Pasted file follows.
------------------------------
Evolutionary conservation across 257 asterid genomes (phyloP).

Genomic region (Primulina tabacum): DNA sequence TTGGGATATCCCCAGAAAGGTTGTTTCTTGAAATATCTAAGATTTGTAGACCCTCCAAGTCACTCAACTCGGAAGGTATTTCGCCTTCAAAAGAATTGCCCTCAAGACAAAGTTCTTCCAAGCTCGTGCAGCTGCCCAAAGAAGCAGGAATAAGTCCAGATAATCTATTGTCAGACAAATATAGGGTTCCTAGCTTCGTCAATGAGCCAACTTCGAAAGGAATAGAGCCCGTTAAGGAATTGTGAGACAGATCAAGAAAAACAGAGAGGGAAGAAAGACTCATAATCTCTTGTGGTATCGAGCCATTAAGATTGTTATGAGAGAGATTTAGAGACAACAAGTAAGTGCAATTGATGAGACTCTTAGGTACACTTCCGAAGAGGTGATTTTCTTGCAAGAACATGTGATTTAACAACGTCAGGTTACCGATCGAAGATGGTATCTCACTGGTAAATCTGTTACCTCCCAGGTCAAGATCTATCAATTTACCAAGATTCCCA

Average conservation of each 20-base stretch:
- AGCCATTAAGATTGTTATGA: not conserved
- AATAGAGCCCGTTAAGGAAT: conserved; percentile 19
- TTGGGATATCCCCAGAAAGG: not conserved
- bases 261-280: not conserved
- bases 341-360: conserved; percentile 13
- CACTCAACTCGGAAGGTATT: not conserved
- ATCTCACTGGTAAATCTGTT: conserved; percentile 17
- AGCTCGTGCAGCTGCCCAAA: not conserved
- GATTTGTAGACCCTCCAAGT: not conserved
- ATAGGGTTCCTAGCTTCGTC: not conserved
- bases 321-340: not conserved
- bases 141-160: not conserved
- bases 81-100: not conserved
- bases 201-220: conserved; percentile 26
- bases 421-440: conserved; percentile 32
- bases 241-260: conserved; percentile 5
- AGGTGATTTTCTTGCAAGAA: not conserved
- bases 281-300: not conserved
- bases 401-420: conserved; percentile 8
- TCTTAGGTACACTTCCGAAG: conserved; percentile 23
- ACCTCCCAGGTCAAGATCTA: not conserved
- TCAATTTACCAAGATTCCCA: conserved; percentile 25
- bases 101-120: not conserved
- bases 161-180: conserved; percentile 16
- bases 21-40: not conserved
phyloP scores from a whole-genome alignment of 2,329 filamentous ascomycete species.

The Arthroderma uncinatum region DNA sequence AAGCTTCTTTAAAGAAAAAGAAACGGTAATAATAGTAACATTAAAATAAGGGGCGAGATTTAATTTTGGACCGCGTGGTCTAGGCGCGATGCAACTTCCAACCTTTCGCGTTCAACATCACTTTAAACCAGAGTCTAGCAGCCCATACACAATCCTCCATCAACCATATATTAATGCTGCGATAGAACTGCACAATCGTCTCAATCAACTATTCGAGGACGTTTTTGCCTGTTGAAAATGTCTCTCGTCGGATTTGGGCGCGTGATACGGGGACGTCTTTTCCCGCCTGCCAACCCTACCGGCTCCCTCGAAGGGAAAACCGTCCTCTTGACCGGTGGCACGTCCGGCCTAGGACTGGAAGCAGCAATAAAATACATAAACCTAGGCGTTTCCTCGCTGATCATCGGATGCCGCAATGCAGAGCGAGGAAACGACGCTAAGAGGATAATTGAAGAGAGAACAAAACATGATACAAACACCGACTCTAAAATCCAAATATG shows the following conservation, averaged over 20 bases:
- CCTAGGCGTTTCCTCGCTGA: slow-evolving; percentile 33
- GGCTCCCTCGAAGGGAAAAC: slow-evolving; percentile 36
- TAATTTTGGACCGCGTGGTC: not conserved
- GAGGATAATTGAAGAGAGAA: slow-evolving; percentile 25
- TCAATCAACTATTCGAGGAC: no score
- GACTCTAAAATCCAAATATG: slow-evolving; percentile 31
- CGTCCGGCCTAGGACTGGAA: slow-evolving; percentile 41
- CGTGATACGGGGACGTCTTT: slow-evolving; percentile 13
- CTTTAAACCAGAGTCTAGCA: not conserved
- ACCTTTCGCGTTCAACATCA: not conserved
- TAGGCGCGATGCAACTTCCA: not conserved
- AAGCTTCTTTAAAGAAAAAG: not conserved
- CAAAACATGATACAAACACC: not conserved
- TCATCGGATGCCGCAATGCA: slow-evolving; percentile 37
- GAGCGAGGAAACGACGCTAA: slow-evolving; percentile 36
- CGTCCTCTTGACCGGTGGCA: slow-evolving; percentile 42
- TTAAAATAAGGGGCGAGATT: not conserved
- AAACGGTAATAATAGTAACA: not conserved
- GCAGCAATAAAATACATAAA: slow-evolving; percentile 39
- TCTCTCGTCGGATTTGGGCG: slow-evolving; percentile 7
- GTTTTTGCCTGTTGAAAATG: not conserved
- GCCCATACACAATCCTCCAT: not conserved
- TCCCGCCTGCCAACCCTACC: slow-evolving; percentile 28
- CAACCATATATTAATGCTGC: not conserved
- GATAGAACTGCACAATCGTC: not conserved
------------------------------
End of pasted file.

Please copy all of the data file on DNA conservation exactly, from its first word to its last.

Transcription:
Evolutionary conservation across 257 asterid genomes (phyloP).

Genomic region (Primulina tabacum): DNA sequence TTGGGATATCCCCAGAAAGGTTGTTTCTTGAAATATCTAAGATTTGTAGACCCTCCAAGTCACTCAACTCGGAAGGTATTTCGCCTTCAAAAGAATTGCCCTCAAGACAAAGTTCTTCCAAGCTCGTGCAGCTGCCCAAAGAAGCAGGAATAAGTCCAGATAATCTATTGTCAGACAAATATAGGGTTCCTAGCTTCGTCAATGAGCCAACTTCGAAAGGAATAGAGCCCGTTAAGGAATTGTGAGACAGATCAAGAAAAACAGAGAGGGAAGAAAGACTCATAATCTCTTGTGGTATCGAGCCATTAAGATTGTTATGAGAGAGATTTAGAGACAACAAGTAAGTGCAATTGATGAGACTCTTAGGTACACTTCCGAAGAGGTGATTTTCTTGCAAGAACATGTGATTTAACAACGTCAGGTTACCGATCGAAGATGGTATCTCACTGGTAAATCTGTTACCTCCCAGGTCAAGATCTATCAATTTACCAAGATTCCCA

Average conservation of each 20-base stretch:
- AGCCATTAAGATTGTTATGA: not conserved
- AATAGAGCCCGTTAAGGAAT: conserved; percentile 19
- TTGGGATATCCCCAGAAAGG: not conserved
- bases 261-280: not conserved
- bases 341-360: conserved; percentile 13
- CACTCAACTCGGAAGGTATT: not conserved
- ATCTCACTGGTAAATCTGTT: conserved; percentile 17
- AGCTCGTGCAGCTGCCCAAA: not conserved
- GATTTGTAGACCCTCCAAGT: not conserved
- ATAGGGTTCCTAGCTTCGTC: not conserved
- bases 321-340: not conserved
- bases 141-160: not conserved
- bases 81-100: not conserved
- bases 201-220: conserved; percentile 26
- bases 421-440: conserved; percentile 32
- bases 241-260: conserved; percentile 5
- AGGTGATTTTCTTGCAAGAA: not conserved
- bases 281-300: not conserved
- bases 401-420: conserved; percentile 8
- TCTTAGGTACACTTCCGAAG: conserved; percentile 23
- ACCTCCCAGGTCAAGATCTA: not conserved
- TCAATTTACCAAGATTCCCA: conserved; percentile 25
- bases 101-120: not conserved
- bases 161-180: conserved; percentile 16
- bases 21-40: not conserved
phyloP scores from a whole-genome alignment of 2,329 filamentous ascomycete species.

The Arthroderma uncinatum region DNA sequence AAGCTTCTTTAAAGAAAAAGAAACGGTAATAATAGTAACATTAAAATAAGGGGCGAGATTTAATTTTGGACCGCGTGGTCTAGGCGCGATGCAACTTCCAACCTTTCGCGTTCAACATCACTTTAAACCAGAGTCTAGCAGCCCATACACAATCCTCCATCAACCATATATTAATGCTGCGATAGAACTGCACAATCGTCTCAATCAACTATTCGAGGACGTTTTTGCCTGTTGAAAATGTCTCTCGTCGGATTTGGGCGCGTGATACGGGGACGTCTTTTCCCGCCTGCCAACCCTACCGGCTCCCTCGAAGGGAAAACCGTCCTCTTGACCGGTGGCACGTCCGGCCTAGGACTGGAAGCAGCAATAAAATACATAAACCTAGGCGTTTCCTCGCTGATCATCGGATGCCGCAATGCAGAGCGAGGAAACGACGCTAAGAGGATAATTGAAGAGAGAACAAAACATGATACAAACACCGACTCTAAAATCCAAATATG shows the following conservation, averaged over 20 bases:
- CCTAGGCGTTTCCTCGCTGA: slow-evolving; percentile 33
- GGCTCCCTCGAAGGGAAAAC: slow-evolving; percentile 36
- TAATTTTGGACCGCGTGGTC: not conserved
- GAGGATAATTGAAGAGAGAA: slow-evolving; percentile 25
- TCAATCAACTATTCGAGGAC: no score
- GACTCTAAAATCCAAATATG: slow-evolving; percentile 31
- CGTCCGGCCTAGGACTGGAA: slow-evolving; percentile 41
- CGTGATACGGGGACGTCTTT: slow-evolving; percentile 13
- CTTTAAACCAGAGTCTAGCA: not conserved
- ACCTTTCGCGTTCAACATCA: not conserved
- TAGGCGCGATGCAACTTCCA: not conserved
- AAGCTTCTTTAAAGAAAAAG: not conserved
- CAAAACATGATACAAACACC: not conserved
- TCATCGGATGCCGCAATGCA: slow-evolving; percentile 37
- GAGCGAGGAAACGACGCTAA: slow-evolving; percentile 36
- CGTCCTCTTGACCGGTGGCA: slow-evolving; percentile 42
- TTAAAATAAGGGGCGAGATT: not conserved
- AAACGGTAATAATAGTAACA: not conserved
- GCAGCAATAAAATACATAAA: slow-evolving; percentile 39
- TCTCTCGTCGGATTTGGGCG: slow-evolving; percentile 7
- GTTTTTGCCTGTTGAAAATG: not conserved
- GCCCATACACAATCCTCCAT: not conserved
- TCCCGCCTGCCAACCCTACC: slow-evolving; percentile 28
- CAACCATATATTAATGCTGC: not conserved
- GATAGAACTGCACAATCGTC: not conserved